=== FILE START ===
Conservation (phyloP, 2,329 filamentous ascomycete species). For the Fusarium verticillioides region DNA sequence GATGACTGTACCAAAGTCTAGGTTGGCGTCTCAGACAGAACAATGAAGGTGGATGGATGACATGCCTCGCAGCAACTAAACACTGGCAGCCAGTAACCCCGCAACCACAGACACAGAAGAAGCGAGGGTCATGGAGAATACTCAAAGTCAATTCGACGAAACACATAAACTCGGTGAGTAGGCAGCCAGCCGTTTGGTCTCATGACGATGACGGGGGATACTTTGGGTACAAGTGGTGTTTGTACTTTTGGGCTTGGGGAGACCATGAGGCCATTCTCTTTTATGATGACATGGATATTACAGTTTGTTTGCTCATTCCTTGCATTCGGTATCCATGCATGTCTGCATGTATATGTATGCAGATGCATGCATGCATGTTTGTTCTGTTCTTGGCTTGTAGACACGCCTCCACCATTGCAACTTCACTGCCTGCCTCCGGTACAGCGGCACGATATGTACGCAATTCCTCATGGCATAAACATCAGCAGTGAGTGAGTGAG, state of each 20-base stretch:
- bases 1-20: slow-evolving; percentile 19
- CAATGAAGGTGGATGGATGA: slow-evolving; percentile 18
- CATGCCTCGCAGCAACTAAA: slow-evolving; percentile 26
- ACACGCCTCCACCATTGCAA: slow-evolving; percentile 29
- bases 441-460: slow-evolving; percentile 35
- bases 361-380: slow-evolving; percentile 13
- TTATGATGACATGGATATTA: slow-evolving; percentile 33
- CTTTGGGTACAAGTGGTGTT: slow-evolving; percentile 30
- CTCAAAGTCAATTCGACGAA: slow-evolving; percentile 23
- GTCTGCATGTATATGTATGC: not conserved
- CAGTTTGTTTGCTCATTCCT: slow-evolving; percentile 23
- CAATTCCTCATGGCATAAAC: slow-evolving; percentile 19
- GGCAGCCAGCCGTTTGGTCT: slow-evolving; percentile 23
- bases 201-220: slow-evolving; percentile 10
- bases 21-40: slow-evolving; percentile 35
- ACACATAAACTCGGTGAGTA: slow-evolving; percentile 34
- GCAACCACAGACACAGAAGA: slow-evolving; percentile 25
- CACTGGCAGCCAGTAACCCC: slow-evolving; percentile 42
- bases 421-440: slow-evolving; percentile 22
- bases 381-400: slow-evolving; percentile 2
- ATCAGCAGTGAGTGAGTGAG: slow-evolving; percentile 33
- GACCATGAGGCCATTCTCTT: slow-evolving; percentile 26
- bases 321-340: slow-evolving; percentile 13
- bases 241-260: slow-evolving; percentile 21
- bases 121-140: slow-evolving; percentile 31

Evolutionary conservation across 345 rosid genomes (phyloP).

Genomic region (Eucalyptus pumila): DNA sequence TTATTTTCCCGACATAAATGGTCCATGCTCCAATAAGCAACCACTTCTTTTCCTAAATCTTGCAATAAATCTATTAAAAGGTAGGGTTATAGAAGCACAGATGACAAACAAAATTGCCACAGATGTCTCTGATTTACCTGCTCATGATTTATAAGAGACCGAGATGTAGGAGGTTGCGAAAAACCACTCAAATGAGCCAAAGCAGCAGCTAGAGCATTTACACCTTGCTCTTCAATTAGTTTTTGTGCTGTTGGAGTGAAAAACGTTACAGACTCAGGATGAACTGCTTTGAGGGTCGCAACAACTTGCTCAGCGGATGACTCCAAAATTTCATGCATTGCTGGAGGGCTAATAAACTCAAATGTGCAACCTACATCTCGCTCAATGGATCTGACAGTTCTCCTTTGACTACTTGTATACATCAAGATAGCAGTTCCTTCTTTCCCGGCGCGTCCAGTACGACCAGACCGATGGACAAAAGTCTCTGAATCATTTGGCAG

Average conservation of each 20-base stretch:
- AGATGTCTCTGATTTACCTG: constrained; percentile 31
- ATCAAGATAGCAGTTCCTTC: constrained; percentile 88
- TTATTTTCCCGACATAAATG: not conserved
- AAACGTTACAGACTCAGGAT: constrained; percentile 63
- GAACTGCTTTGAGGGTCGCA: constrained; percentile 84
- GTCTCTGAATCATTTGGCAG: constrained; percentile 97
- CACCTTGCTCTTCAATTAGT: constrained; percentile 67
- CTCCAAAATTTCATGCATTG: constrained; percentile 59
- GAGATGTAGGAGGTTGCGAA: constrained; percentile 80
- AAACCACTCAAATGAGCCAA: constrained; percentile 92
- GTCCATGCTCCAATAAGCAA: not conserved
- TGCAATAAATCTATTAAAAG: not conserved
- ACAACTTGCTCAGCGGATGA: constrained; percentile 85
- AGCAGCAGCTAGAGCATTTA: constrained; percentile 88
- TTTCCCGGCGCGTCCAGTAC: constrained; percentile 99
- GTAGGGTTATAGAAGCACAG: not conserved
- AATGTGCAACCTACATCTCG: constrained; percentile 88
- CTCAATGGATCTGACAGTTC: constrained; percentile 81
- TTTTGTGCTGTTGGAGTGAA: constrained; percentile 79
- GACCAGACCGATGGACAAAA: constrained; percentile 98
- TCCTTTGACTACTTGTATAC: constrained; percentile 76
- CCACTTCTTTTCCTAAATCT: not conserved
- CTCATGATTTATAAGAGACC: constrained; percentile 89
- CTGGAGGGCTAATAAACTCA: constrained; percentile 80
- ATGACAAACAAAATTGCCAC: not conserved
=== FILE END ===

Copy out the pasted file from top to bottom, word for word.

Conservation (phyloP, 2,329 filamentous ascomycete species). For the Fusarium verticillioides region DNA sequence GATGACTGTACCAAAGTCTAGGTTGGCGTCTCAGACAGAACAATGAAGGTGGATGGATGACATGCCTCGCAGCAACTAAACACTGGCAGCCAGTAACCCCGCAACCACAGACACAGAAGAAGCGAGGGTCATGGAGAATACTCAAAGTCAATTCGACGAAACACATAAACTCGGTGAGTAGGCAGCCAGCCGTTTGGTCTCATGACGATGACGGGGGATACTTTGGGTACAAGTGGTGTTTGTACTTTTGGGCTTGGGGAGACCATGAGGCCATTCTCTTTTATGATGACATGGATATTACAGTTTGTTTGCTCATTCCTTGCATTCGGTATCCATGCATGTCTGCATGTATATGTATGCAGATGCATGCATGCATGTTTGTTCTGTTCTTGGCTTGTAGACACGCCTCCACCATTGCAACTTCACTGCCTGCCTCCGGTACAGCGGCACGATATGTACGCAATTCCTCATGGCATAAACATCAGCAGTGAGTGAGTGAG, state of each 20-base stretch:
- bases 1-20: slow-evolving; percentile 19
- CAATGAAGGTGGATGGATGA: slow-evolving; percentile 18
- CATGCCTCGCAGCAACTAAA: slow-evolving; percentile 26
- ACACGCCTCCACCATTGCAA: slow-evolving; percentile 29
- bases 441-460: slow-evolving; percentile 35
- bases 361-380: slow-evolving; percentile 13
- TTATGATGACATGGATATTA: slow-evolving; percentile 33
- CTTTGGGTACAAGTGGTGTT: slow-evolving; percentile 30
- CTCAAAGTCAATTCGACGAA: slow-evolving; percentile 23
- GTCTGCATGTATATGTATGC: not conserved
- CAGTTTGTTTGCTCATTCCT: slow-evolving; percentile 23
- CAATTCCTCATGGCATAAAC: slow-evolving; percentile 19
- GGCAGCCAGCCGTTTGGTCT: slow-evolving; percentile 23
- bases 201-220: slow-evolving; percentile 10
- bases 21-40: slow-evolving; percentile 35
- ACACATAAACTCGGTGAGTA: slow-evolving; percentile 34
- GCAACCACAGACACAGAAGA: slow-evolving; percentile 25
- CACTGGCAGCCAGTAACCCC: slow-evolving; percentile 42
- bases 421-440: slow-evolving; percentile 22
- bases 381-400: slow-evolving; percentile 2
- ATCAGCAGTGAGTGAGTGAG: slow-evolving; percentile 33
- GACCATGAGGCCATTCTCTT: slow-evolving; percentile 26
- bases 321-340: slow-evolving; percentile 13
- bases 241-260: slow-evolving; percentile 21
- bases 121-140: slow-evolving; percentile 31

Evolutionary conservation across 345 rosid genomes (phyloP).

Genomic region (Eucalyptus pumila): DNA sequence TTATTTTCCCGACATAAATGGTCCATGCTCCAATAAGCAACCACTTCTTTTCCTAAATCTTGCAATAAATCTATTAAAAGGTAGGGTTATAGAAGCACAGATGACAAACAAAATTGCCACAGATGTCTCTGATTTACCTGCTCATGATTTATAAGAGACCGAGATGTAGGAGGTTGCGAAAAACCACTCAAATGAGCCAAAGCAGCAGCTAGAGCATTTACACCTTGCTCTTCAATTAGTTTTTGTGCTGTTGGAGTGAAAAACGTTACAGACTCAGGATGAACTGCTTTGAGGGTCGCAACAACTTGCTCAGCGGATGACTCCAAAATTTCATGCATTGCTGGAGGGCTAATAAACTCAAATGTGCAACCTACATCTCGCTCAATGGATCTGACAGTTCTCCTTTGACTACTTGTATACATCAAGATAGCAGTTCCTTCTTTCCCGGCGCGTCCAGTACGACCAGACCGATGGACAAAAGTCTCTGAATCATTTGGCAG

Average conservation of each 20-base stretch:
- AGATGTCTCTGATTTACCTG: constrained; percentile 31
- ATCAAGATAGCAGTTCCTTC: constrained; percentile 88
- TTATTTTCCCGACATAAATG: not conserved
- AAACGTTACAGACTCAGGAT: constrained; percentile 63
- GAACTGCTTTGAGGGTCGCA: constrained; percentile 84
- GTCTCTGAATCATTTGGCAG: constrained; percentile 97
- CACCTTGCTCTTCAATTAGT: constrained; percentile 67
- CTCCAAAATTTCATGCATTG: constrained; percentile 59
- GAGATGTAGGAGGTTGCGAA: constrained; percentile 80
- AAACCACTCAAATGAGCCAA: constrained; percentile 92
- GTCCATGCTCCAATAAGCAA: not conserved
- TGCAATAAATCTATTAAAAG: not conserved
- ACAACTTGCTCAGCGGATGA: constrained; percentile 85
- AGCAGCAGCTAGAGCATTTA: constrained; percentile 88
- TTTCCCGGCGCGTCCAGTAC: constrained; percentile 99
- GTAGGGTTATAGAAGCACAG: not conserved
- AATGTGCAACCTACATCTCG: constrained; percentile 88
- CTCAATGGATCTGACAGTTC: constrained; percentile 81
- TTTTGTGCTGTTGGAGTGAA: constrained; percentile 79
- GACCAGACCGATGGACAAAA: constrained; percentile 98
- TCCTTTGACTACTTGTATAC: constrained; percentile 76
- CCACTTCTTTTCCTAAATCT: not conserved
- CTCATGATTTATAAGAGACC: constrained; percentile 89
- CTGGAGGGCTAATAAACTCA: constrained; percentile 80
- ATGACAAACAAAATTGCCAC: not conserved